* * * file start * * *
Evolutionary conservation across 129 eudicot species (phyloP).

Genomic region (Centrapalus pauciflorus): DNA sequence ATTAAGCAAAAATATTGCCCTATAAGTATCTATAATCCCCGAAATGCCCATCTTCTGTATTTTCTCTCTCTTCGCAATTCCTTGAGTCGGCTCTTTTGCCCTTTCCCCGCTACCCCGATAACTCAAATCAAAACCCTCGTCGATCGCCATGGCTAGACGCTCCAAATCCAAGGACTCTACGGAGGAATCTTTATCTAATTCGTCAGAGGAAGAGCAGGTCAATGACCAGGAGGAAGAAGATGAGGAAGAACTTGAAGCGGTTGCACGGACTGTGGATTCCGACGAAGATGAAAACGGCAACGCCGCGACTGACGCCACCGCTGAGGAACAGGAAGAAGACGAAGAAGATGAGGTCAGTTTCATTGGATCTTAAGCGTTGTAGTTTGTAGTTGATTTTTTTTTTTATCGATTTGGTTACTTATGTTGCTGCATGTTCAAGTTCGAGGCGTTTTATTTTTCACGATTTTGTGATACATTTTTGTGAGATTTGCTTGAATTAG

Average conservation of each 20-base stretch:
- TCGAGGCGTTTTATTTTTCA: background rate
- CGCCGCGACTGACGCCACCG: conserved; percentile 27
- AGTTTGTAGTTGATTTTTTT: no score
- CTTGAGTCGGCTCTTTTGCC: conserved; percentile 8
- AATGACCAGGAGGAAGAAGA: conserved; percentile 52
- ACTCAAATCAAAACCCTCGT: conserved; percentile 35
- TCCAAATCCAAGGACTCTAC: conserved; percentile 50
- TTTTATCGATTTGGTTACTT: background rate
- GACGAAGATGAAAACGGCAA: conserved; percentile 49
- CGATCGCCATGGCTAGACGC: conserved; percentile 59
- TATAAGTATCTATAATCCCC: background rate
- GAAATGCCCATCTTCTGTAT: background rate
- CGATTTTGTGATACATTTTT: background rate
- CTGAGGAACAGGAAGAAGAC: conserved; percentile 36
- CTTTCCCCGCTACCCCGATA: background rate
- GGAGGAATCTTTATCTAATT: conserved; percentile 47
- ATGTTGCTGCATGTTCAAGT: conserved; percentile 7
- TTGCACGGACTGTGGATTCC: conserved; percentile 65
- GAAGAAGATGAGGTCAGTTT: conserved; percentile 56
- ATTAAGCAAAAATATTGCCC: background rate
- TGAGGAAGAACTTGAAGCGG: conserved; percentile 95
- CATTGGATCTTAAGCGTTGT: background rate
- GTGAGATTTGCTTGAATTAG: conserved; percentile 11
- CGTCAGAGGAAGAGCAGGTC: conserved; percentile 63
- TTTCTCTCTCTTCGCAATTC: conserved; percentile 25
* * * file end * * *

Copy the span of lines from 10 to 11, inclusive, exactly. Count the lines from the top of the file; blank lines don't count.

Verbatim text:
- TCCAAATCCAAGGACTCTAC: conserved; percentile 50
- TTTTATCGATTTGGTTACTT: background rate